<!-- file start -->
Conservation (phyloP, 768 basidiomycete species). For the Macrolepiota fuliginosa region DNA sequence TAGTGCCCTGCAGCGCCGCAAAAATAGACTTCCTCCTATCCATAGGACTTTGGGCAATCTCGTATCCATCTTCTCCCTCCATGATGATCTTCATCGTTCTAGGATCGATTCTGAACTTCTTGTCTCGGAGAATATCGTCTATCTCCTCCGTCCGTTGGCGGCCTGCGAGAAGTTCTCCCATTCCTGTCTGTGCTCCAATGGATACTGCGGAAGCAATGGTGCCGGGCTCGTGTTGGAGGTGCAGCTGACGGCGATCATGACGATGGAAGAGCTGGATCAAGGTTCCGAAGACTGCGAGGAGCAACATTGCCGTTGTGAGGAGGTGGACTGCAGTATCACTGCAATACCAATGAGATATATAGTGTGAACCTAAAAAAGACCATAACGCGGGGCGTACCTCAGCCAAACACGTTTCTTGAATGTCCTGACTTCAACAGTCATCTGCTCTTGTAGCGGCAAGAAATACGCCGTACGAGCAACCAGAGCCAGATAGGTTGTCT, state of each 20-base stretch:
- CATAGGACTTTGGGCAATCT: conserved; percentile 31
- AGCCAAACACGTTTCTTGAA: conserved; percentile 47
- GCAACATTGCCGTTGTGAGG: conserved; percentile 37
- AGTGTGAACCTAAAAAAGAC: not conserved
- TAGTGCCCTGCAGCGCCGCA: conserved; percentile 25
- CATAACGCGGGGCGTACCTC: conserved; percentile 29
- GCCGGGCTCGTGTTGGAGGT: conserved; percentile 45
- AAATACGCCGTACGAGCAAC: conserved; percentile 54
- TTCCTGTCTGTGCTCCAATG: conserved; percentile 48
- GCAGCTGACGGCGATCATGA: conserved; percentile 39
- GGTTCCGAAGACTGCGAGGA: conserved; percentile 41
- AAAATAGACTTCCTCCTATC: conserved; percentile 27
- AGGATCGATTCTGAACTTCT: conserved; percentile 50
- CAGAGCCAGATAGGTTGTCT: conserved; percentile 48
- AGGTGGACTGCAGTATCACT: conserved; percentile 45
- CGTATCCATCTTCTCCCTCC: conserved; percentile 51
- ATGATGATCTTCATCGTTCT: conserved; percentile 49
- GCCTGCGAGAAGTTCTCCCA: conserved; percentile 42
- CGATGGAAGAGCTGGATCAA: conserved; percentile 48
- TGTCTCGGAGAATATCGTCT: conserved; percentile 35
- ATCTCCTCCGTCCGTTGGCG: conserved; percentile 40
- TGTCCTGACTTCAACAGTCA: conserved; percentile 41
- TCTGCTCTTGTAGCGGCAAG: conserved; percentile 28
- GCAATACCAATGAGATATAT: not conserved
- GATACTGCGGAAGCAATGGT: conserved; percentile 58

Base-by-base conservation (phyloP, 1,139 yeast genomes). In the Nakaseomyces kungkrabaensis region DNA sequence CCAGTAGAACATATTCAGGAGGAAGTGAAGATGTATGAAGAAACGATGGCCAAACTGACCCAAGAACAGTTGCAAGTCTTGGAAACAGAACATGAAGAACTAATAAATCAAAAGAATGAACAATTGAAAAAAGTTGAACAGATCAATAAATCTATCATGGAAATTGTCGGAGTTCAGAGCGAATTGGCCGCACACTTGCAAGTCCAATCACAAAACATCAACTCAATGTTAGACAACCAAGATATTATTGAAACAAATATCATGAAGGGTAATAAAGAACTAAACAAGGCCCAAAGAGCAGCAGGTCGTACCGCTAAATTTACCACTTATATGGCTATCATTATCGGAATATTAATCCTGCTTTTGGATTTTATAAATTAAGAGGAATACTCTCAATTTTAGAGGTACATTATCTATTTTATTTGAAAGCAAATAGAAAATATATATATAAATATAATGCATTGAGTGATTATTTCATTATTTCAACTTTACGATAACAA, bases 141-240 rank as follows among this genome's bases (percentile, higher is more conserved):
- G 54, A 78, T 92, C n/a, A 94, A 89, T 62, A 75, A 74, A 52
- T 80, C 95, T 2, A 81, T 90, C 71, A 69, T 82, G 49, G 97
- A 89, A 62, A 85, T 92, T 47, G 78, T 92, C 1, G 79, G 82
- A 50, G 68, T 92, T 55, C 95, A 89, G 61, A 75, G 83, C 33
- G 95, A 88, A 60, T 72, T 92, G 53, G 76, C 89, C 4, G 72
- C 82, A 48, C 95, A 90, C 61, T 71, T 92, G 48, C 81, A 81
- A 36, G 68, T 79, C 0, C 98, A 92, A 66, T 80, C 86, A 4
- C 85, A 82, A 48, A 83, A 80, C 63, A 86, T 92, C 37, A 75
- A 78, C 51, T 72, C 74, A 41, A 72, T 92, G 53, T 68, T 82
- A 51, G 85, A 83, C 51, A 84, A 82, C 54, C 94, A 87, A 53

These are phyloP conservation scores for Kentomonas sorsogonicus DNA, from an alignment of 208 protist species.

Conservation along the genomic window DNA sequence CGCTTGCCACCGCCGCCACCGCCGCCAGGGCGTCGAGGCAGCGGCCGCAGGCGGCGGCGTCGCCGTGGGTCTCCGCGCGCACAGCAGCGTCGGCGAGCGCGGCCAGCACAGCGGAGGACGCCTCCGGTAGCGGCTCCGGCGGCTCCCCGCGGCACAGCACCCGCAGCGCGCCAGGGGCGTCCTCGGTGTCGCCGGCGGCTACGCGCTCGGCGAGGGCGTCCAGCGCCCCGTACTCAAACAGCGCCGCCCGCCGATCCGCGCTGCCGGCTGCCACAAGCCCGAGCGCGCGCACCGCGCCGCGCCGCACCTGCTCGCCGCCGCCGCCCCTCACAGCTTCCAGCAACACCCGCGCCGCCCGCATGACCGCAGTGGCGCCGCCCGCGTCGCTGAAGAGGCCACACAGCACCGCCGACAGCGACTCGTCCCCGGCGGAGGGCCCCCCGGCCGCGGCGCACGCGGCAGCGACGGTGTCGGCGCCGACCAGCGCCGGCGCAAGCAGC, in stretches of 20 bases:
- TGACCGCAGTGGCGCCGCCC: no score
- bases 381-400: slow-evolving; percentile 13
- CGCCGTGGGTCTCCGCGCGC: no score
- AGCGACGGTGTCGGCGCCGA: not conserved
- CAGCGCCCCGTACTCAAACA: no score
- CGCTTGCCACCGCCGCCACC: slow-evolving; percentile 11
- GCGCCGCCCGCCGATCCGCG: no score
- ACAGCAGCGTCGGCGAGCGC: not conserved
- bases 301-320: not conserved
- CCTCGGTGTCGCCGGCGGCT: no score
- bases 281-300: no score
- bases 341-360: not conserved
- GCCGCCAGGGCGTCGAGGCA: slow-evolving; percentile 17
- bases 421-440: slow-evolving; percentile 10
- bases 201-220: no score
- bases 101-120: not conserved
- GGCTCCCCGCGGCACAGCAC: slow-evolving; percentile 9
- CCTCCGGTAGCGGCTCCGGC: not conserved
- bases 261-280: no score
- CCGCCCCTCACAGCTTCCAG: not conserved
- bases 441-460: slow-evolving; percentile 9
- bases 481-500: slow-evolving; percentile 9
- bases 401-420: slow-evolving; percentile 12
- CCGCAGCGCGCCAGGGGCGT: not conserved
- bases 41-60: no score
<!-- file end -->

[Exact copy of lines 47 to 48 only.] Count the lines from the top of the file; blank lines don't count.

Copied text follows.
- ACAGCAGCGTCGGCGAGCGC: not conserved
- bases 301-320: not conserved